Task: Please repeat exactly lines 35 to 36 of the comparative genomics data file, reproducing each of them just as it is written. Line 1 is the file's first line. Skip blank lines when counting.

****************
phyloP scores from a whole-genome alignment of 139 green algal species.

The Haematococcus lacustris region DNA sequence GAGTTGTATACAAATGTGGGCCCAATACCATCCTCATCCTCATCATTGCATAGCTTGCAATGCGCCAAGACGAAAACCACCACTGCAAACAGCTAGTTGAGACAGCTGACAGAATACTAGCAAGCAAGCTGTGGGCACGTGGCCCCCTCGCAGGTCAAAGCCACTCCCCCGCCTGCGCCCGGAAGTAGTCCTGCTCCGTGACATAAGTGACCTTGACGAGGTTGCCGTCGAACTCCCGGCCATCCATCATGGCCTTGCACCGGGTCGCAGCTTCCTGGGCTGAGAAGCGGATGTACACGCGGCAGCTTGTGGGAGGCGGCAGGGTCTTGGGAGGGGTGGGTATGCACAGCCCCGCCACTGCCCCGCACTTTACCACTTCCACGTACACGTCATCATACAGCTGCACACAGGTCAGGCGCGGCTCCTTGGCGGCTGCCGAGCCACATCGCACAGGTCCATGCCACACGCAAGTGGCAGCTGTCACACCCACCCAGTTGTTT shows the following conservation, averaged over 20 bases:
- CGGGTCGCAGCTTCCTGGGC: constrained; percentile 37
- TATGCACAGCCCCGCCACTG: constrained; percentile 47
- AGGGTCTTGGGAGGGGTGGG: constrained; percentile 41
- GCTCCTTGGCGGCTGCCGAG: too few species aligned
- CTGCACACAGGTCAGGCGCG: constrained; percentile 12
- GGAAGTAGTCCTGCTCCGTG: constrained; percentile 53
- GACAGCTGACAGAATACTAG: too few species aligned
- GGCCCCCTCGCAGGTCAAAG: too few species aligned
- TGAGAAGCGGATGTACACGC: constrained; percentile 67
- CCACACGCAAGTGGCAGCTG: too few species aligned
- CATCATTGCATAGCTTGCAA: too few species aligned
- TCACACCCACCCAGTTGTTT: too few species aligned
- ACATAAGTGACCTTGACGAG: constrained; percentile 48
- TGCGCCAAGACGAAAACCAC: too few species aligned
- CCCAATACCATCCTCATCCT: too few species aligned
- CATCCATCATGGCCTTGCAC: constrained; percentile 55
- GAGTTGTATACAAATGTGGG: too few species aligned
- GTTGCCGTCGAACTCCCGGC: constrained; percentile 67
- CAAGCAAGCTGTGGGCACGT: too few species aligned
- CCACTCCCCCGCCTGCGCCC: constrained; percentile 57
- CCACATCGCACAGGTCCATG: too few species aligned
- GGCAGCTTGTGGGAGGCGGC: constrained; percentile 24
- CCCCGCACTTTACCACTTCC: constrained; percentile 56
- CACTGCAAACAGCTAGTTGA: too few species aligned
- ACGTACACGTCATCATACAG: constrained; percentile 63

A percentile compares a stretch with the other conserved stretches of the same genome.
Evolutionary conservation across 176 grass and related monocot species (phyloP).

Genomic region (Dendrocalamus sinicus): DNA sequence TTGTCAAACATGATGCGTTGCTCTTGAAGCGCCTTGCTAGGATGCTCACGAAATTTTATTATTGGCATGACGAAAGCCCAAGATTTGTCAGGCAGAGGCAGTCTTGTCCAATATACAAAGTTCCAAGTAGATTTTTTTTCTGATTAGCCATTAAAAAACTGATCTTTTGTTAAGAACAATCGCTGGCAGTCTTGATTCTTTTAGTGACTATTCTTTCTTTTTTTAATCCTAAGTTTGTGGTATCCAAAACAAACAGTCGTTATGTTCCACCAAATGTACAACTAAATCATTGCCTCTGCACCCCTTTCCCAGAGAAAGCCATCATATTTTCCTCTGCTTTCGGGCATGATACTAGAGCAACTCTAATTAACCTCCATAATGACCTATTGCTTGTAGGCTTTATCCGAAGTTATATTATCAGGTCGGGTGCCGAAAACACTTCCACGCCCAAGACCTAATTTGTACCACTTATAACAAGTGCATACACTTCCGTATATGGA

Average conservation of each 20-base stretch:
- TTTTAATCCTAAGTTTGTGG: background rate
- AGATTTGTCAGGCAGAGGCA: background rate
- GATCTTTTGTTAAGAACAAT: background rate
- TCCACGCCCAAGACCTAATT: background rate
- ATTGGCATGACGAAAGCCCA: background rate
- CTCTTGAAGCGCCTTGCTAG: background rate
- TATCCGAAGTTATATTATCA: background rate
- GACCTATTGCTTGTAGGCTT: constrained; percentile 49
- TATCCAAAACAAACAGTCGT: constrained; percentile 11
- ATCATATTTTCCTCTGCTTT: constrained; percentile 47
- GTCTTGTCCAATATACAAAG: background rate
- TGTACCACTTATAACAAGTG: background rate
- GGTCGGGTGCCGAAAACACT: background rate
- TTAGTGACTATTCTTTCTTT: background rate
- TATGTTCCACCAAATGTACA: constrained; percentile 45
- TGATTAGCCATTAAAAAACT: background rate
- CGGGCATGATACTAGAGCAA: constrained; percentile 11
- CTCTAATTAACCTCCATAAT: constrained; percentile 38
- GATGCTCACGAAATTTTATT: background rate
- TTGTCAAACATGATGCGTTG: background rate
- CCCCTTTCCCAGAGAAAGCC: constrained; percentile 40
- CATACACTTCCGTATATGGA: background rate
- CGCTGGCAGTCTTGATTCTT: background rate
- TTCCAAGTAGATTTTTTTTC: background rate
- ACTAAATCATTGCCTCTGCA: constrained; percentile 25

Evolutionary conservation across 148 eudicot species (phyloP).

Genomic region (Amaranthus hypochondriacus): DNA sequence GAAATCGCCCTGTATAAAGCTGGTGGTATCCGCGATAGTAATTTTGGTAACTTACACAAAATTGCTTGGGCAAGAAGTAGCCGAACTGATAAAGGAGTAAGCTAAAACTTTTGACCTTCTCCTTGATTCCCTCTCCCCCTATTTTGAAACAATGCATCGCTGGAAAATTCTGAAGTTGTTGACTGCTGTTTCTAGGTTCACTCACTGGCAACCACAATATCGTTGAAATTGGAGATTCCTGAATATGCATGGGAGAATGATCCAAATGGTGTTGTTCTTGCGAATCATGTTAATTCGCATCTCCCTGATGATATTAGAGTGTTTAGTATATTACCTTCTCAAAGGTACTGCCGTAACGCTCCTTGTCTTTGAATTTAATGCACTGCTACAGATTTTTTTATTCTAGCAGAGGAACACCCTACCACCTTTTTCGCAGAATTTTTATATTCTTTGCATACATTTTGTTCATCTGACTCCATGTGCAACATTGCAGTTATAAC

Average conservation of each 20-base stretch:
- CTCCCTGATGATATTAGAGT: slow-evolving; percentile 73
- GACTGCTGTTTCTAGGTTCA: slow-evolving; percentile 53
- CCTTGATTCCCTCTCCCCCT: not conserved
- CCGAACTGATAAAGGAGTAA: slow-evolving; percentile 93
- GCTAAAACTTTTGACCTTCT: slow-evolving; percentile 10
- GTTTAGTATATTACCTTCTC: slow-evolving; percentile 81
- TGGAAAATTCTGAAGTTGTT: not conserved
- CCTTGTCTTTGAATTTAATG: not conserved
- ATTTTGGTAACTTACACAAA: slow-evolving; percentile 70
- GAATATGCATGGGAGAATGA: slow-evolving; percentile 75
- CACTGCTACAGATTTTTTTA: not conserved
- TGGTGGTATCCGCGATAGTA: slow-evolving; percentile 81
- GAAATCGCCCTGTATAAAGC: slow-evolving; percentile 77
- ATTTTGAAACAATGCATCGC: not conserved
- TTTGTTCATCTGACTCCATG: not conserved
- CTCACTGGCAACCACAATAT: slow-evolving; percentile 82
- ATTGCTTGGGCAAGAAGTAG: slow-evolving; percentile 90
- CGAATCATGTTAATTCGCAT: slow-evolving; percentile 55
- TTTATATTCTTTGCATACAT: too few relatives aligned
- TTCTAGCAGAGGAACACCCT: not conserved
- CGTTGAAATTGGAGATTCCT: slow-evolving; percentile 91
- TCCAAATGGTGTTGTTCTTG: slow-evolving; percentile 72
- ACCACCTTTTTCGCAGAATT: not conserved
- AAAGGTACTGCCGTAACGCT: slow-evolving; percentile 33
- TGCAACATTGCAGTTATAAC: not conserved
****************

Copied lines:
- TCCACGCCCAAGACCTAATT: background rate
- ATTGGCATGACGAAAGCCCA: background rate